A level 2 drug felony is a class of Colorado drug crime punishable by 4 years to 8 years in prison and/or fines of $3,000.00 to $750,000.00. But if there are aggravating circumstances, the prison term is 8 years to 16 years. Convictions can usually be sealed five years after the criminal case ends.
In this article, our Colorado criminal defense attorneys discuss:
- 1. What are level 2 drug felonies?
- 2. What is the sentence for level 2 drug felonies in Colorado?
- 3. What are examples?
- 4. Can level 2 drug felonies get sealed?
- 5. Can I get a trial by jury?
- 6. What are the immigration consequences?
- 7. Do I have to give up my guns?
- 8. What is the criminal statute of limitations?
1. What are level 2 drug felonies?
Level 2 drug felonies are the second-most serious class of Colorado’s four drug felonies. Level 2 drug felonies carry laxer punishments than level 1 drug felonies but harsher punishments than level 3 drug felonies.
2. What is the sentence for level 2 drug felonies in Colorado?
The presumptive range penalties for level 2 drug felonies in Colorado are four to eight years in Colorado State Prison and/or $3,000 to $750,000 in fines, a $3,000 drug offender surcharge, plus a two-year mandatory parole period.
But the prison term becomes eight to sixteen years if the case has aggravating factors, including whether the defendant at the time of the crime was either:
- on parole,
- on probation or bond for another felony,
- in confinement for a felony, or
- an escapee from confinement for a felony1
3. What are examples?
Three common examples of level 2 drug felonies in Colorado are:
- Selling controlled substances (CRS 18-18-405), more than 14 grams to up to 225 grams of a schedule I or schedule II controlled substance (not schedule III, schedule IV, or schedule V)
- Unlawful sale or distribution of materials to manufacture controlled substances (CRS 18-18-412.7)
- Unlawful possession of materials to make methamphetamine and amphetamine (CRS 18-18-412.5)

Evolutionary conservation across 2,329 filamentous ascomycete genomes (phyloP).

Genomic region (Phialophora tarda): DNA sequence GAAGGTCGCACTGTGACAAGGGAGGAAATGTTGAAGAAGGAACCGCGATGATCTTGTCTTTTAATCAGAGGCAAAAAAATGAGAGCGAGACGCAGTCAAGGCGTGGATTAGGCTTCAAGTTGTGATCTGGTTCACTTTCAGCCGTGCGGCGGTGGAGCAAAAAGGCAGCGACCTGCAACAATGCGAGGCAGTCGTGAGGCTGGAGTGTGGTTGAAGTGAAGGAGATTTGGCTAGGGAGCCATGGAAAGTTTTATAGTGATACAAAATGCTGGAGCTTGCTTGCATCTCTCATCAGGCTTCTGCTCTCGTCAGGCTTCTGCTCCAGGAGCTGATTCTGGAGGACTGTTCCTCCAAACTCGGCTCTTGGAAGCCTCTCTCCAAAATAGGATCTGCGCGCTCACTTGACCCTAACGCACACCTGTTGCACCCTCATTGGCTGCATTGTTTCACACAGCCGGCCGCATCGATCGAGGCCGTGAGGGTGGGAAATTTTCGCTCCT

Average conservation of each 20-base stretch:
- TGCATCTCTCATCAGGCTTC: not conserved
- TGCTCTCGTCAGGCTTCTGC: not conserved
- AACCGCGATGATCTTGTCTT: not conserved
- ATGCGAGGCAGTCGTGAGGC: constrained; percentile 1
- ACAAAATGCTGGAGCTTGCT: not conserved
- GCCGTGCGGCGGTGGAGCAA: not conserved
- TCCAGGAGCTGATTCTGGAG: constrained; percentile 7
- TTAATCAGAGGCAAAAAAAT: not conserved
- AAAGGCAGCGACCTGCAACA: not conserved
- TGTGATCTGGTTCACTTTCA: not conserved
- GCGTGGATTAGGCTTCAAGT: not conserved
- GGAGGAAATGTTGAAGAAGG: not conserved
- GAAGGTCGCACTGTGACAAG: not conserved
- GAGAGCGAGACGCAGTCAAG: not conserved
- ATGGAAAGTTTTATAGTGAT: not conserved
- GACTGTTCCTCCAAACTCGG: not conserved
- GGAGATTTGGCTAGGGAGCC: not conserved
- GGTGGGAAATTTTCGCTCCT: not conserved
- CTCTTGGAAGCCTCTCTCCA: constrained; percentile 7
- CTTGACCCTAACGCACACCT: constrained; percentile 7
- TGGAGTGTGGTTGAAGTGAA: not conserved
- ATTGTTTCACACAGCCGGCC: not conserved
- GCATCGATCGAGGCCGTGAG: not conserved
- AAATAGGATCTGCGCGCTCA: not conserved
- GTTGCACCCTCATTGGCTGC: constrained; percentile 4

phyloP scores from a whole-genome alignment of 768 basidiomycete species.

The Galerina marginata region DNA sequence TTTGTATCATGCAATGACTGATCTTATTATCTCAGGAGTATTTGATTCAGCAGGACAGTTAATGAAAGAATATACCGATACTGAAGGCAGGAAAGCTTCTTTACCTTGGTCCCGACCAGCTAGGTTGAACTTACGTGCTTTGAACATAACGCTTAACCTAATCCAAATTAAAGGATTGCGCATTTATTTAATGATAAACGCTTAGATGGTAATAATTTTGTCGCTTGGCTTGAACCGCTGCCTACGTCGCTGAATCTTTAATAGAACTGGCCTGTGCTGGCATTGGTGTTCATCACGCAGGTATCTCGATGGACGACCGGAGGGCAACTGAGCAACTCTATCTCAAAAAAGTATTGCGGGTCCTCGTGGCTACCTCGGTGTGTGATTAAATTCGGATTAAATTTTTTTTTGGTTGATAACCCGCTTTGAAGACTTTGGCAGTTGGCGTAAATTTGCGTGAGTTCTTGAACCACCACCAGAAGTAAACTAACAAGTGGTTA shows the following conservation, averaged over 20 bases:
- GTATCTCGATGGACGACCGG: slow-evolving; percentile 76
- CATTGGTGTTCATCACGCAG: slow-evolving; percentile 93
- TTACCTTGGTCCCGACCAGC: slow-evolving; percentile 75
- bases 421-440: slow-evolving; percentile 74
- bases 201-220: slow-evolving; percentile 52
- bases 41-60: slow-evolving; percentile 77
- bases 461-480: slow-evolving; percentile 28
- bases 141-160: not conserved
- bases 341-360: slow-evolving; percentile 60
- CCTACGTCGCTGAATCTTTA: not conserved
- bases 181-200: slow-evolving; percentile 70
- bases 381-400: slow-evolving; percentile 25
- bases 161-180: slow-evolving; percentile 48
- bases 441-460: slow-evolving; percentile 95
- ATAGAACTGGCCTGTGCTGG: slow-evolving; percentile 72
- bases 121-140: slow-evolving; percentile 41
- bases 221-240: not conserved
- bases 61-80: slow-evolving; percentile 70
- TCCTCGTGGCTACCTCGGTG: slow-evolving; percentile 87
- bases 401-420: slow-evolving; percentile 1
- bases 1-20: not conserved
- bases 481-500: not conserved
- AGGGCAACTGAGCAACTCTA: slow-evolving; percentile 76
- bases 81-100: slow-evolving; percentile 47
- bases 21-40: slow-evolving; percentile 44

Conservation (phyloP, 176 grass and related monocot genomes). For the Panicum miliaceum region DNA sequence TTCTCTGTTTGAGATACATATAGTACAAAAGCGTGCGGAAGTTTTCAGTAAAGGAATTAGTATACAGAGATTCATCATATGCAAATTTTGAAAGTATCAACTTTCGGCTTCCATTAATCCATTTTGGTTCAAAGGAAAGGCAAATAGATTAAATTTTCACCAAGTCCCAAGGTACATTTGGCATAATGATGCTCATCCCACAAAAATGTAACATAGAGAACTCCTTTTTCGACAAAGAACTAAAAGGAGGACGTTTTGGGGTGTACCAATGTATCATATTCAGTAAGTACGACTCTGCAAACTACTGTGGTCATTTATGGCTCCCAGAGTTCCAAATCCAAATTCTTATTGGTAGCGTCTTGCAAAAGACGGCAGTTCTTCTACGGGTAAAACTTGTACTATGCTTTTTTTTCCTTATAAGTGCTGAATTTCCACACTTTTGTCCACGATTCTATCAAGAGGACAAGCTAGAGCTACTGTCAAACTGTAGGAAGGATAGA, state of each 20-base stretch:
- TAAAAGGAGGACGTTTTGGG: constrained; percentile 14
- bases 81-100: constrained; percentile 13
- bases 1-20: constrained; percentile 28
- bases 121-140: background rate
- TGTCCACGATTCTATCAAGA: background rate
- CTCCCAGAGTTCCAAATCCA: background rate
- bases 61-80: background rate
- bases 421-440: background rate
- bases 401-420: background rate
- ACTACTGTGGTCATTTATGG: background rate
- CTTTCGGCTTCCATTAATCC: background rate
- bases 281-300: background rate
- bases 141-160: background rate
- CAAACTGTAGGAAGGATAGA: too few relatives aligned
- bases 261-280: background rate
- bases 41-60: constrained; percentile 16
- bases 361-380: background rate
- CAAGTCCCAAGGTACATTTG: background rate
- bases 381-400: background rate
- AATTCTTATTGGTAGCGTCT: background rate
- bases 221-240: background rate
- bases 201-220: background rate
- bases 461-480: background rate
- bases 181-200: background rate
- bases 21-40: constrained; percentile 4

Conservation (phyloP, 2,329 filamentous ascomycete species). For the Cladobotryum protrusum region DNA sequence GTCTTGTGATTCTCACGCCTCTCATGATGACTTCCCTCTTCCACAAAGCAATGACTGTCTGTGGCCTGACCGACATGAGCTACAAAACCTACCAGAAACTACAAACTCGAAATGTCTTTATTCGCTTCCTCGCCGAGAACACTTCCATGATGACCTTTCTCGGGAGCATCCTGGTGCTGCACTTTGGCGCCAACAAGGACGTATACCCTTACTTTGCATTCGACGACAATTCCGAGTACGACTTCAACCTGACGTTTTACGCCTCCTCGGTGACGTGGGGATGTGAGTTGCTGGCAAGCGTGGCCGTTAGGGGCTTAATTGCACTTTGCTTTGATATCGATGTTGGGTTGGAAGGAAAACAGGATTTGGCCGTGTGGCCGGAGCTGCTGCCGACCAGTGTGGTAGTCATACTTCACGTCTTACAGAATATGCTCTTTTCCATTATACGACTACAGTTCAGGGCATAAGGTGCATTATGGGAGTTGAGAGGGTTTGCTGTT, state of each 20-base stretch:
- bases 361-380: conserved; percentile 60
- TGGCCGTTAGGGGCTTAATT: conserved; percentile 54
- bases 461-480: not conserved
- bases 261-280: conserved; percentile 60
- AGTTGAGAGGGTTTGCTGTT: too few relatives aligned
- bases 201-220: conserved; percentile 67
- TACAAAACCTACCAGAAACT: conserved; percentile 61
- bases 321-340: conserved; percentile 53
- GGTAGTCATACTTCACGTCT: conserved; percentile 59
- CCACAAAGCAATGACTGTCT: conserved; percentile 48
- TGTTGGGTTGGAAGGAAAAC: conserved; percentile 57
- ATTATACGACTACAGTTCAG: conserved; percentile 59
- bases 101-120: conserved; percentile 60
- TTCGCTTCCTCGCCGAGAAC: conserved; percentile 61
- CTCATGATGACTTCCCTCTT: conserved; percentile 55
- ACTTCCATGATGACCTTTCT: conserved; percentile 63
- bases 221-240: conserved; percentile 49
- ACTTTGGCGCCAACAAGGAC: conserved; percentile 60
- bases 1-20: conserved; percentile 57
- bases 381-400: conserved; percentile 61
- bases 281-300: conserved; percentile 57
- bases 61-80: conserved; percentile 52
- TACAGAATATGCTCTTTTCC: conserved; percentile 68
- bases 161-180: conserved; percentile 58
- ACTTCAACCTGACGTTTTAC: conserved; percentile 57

4. Can level 2 drug felonies get sealed?
Level 2 drug felony convictions in Colorado can be sealed five years after the case ends. But if the case gets dismissed, there is no waiting period to petition the court for a record seal.2
5. Can I get a trial by jury?
Yes. Colorado defendants accused of a level 2 drug felony can have a jury trial of twelve jurors (though the defendant can ask the judge that the jury have only six jurors). Otherwise, the defendant can choose to have a bench trial with only a judge and no jury at all.3
6. What are the immigration consequences?
Non-citizens convicted of level 2 drug felonies will likely be deported from the U.S. once they serve their prison sentence. Learn more about the criminal defense of immigrants in Colorado.4
7. Do I have to give up my guns?
8. What is the criminal statute of limitations?
The district attorney has three years to press level 2 drug felony charges in Colorado after the alleged offense took place. This statute of limitations pauses (tolls) for up to five years if the defendant is out of state.6
Facing a felony, misdemeanor, or petty offense drug charge? We offer legal help and create attorney-client relationships throughout Colorado, including Denver, Colorado Springs, Greeley, and more. We fight for the best possible outcome in your criminal or DUI case. Disclaimer: Results cannot be guaranteed.
Return to our Colorado felony classes main page or our Colorado drug offense main page. Also see our related articles on drug petty offenses (less serious than drug misdemeanors) and drug possession / possession of drugs (CRS 18-18-403.5).
Also see our specific drug pages on ketamine, methamphetamine, medical use of marijuana and marijuana concentrate, and synthetic cannabinoids.
- Colorado Revised Statute (criminal statute) 18-1.3-401.5; see also People v. Loris, (Court of Appeals of Colorado, Division Five, 2018) COA 101, 434 P.3d 754; see also Graham v. Exec. Dir. of Colo. Dep’t of Corr., (2020) CO 1, 455 P.3d 776.
- CRS 24-72-701 – 708.
- CRS 18-1-406.
- 8 USC 1227.
- CRS 18-12-108; Colorado Constitution, Article IV, § 7.
- CRS 16-5-401.